Finding could further improve understanding of disease mechanism, lead to new treatments
Researchers from the MassGeneral Institute for Neurodegenerative Disorders (MIND) have identified a gene variant that may increase the risk of late-onset Alzheimers disease. In the March 3 New England Journal of Medicine they report that specific changes in the gene for a protein called ubiquilin-1 are associated with an increased incidence of Alzheimers in two large study samples. The discovery could lead to improved understanding of the disease mechanism and a new target for the development of preventive and treatment strategies.
"We believe this variant moderately but significantly raises the risk of Alzheimers disease," says Lars Bertram, MD, of the Genetics and Aging Unit at MIND, lead author of the study. "We now have to pinpoint the biological defects that accompany this finding, which also needs to be independently replicated in other Alzheimers sample groups." Bertram is an assistant professor of Neurology at Harvard Medical School (HMS).
Sue McGreevey | EurekAlert!
New study: How does Europe become a leading player for software and IT services?
03.04.2017 | Fraunhofer-Institut für System- und Innovationsforschung (ISI)
Reusable carbon nanotubes could be the water filter of the future, says RIT study
30.03.2017 | Rochester Institute of Technology
Two-dimensional magnetic structures are regarded as a promising material for new types of data storage, since the magnetic properties of individual molecular building blocks can be investigated and modified. For the first time, researchers have now produced a wafer-thin ferrimagnet, in which molecules with different magnetic centers arrange themselves on a gold surface to form a checkerboard pattern. Scientists at the Swiss Nanoscience Institute at the University of Basel and the Paul Scherrer Institute published their findings in the journal Nature Communications.
Ferrimagnets are composed of two centers which are magnetized at different strengths and point in opposing directions. Two-dimensional, quasi-flat ferrimagnets...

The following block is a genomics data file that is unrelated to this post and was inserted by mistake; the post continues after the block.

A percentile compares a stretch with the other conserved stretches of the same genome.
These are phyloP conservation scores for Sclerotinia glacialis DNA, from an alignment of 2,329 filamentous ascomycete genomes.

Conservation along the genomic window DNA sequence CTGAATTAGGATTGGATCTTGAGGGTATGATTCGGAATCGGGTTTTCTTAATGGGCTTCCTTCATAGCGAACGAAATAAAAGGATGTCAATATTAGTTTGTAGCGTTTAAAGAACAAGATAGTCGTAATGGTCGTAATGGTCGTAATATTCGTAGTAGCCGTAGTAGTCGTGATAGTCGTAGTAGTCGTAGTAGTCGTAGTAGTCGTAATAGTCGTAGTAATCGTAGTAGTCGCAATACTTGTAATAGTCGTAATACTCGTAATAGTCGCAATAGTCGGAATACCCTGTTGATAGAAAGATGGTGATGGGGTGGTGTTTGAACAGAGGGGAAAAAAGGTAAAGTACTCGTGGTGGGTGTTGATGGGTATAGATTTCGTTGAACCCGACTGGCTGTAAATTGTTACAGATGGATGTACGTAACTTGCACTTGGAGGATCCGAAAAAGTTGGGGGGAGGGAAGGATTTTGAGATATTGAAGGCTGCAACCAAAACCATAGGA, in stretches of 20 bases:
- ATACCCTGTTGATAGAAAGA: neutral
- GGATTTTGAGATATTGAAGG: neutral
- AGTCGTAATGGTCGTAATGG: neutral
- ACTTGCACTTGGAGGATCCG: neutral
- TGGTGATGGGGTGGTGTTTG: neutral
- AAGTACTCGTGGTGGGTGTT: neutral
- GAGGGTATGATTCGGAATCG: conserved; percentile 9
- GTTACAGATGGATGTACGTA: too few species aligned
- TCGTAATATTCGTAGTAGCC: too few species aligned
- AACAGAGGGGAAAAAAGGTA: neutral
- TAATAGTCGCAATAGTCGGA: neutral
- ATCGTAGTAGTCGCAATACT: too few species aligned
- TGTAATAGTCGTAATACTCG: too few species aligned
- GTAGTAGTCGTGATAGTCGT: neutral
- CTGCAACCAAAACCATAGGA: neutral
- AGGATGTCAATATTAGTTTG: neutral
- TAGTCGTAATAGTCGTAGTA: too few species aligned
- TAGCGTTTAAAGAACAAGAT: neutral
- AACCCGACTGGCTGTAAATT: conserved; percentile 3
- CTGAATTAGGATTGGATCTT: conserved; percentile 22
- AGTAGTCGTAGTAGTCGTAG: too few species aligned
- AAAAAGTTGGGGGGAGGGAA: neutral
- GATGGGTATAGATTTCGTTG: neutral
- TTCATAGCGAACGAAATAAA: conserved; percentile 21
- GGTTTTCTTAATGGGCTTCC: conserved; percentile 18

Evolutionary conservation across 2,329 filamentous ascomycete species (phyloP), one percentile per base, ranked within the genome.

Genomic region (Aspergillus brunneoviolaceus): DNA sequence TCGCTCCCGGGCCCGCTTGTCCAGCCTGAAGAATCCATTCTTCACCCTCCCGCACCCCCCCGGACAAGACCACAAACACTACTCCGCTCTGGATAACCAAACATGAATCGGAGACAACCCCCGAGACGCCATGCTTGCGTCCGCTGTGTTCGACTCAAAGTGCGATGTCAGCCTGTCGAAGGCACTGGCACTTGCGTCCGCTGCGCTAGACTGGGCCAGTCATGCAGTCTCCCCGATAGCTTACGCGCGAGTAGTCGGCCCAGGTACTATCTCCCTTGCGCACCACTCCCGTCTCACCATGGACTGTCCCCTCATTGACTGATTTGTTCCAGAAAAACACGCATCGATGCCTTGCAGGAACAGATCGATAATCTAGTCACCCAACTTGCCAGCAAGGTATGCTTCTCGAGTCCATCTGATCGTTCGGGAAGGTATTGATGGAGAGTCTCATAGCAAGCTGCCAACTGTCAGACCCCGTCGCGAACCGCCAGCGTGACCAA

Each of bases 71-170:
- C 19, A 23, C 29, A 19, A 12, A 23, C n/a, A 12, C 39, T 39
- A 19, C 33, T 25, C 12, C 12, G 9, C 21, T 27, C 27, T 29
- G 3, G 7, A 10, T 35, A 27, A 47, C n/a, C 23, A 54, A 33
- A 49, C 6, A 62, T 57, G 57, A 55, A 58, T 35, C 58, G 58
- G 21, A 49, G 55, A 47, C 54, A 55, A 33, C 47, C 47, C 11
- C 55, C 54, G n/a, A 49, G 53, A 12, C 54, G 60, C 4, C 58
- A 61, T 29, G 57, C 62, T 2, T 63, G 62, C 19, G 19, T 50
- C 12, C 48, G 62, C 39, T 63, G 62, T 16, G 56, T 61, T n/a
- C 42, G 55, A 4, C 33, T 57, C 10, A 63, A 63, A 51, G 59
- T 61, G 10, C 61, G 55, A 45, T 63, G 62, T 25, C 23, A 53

An Australian-Chinese research team has created the world's thinnest hologram, paving the way towards the integration of 3D holography into everyday...
In the race to produce a quantum computer, a number of projects are seeking a way to create quantum bits -- or qubits -- that are stable, meaning they are not much affected by changes in their environment. This normally needs highly nonlinear non-dissipative elements capable of functioning at very low temperatures.
In pursuit of this goal, researchers at EPFL's Laboratory of Photonics and Quantum Measurements LPQM (STI/SB), have investigated a nonlinear graphene-based...
Dental plaque and the viscous brown slime in drainpipes are two familiar examples of bacterial biofilms. Removing such bacterial depositions from surfaces is...
For the first time, scientists have succeeded in studying the strength of hydrogen bonds in a single molecule using an atomic force microscope. Researchers from the University of Basel’s Swiss Nanoscience Institute network have reported the results in the journal Science Advances.
Hydrogen is the most common element in the universe and is an integral part of almost all organic compounds. Molecules and sections of macromolecules are...
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22.05.2017 | Physics and Astronomy